Contributor: Rick McGimpsey
Francis Ford Coppola is easily one of my favourite filmmakers of all time. If I ever make a list of favourite directors you can be sure he will appear in the top 5 somewhere.
Coppola being one of my favourite filmmakers means that there are a lot of his movies that I can choose from for this spot and, believe me, more will appear later in this series of posts. After wading through his many masterpieces like The Godfather Trilogy, The Conversation, Bram Stoker’s Dracula, and the Outsiders; Apocalypse Now seemed like the perfect choice for the seventeenth spot for my twenty favourite films.
Apocalypse Now is a brilliant retelling of Joseph Conrad’s novella, Heart of Darkness, which deals with the darker themes of war-related trauma and descending into madness that many films fail to adequately deal with.
The film is set during the Vietnam War and centres around an army captain who is assigned to locate a colonel (played by the amazing Marlon Brando) who went AWOL and is now considered insane and dangerous. Last reports indicated he was deep down the river into the jungles of Cambodia setting himself up as some charismatic figure that the natives are following with nearly religious loyalty. The captain is ordered to “terminate” his command at all costs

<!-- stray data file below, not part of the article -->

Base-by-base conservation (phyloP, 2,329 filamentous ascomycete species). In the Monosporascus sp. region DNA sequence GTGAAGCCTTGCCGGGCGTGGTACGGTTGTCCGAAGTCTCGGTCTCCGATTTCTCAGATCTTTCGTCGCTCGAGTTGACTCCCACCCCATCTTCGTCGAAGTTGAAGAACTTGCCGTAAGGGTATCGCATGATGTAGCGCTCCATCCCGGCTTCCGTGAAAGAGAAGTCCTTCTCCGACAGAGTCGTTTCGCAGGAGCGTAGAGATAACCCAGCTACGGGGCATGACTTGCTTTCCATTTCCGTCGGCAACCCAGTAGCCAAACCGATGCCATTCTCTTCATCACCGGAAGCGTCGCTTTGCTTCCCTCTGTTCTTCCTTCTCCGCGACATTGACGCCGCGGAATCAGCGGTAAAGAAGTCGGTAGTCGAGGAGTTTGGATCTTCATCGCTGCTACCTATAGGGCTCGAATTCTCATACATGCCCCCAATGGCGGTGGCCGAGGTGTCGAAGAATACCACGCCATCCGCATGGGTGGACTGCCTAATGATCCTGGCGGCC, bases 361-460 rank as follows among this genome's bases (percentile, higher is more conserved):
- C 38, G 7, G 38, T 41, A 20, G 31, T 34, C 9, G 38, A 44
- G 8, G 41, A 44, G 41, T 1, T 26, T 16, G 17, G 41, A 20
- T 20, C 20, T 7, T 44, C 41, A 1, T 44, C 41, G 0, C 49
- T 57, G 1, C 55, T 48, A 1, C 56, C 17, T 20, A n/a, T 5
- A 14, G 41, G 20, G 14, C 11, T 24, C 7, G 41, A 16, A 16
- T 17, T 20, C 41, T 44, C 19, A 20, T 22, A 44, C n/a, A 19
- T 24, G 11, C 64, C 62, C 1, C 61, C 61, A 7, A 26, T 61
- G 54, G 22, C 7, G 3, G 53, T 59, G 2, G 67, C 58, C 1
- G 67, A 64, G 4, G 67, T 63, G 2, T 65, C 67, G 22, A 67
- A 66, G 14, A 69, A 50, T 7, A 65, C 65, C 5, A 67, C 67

As the captain (played by Martin Sheen) and a team of draftees head down the river they are swept up in a journey that inevitably brings the harshest and most brutal aspects of war and human nature that they never had previously thought imaginable.
The film is very successful at depicting the horrors of war without glamorising it as a glorious exercise in honour and victory. War is harsh, raw, depressing, and steals loved ones from families. Apocalypse Now portrays that reality of combat so effectively that the deaths of characters feel less fictional and more like a tragic end to friends and family members that will never be seen again.
And that is precisely what I appreciate about Francis Ford Coppola’s films. They do not glamorise the violence they depict. Whether it be from war, the mafia, or gangs the violence in a Coppola film feels real and tragic. The lives in Apocalypse Now are destroyed, ruined, and unalterably changed by their circumstances. Coppola is definitely a good source if you are looking for an honest film that presents its subject manner in a way that puts you emotional in the spot of the characters. Apocalypse Now is no exception.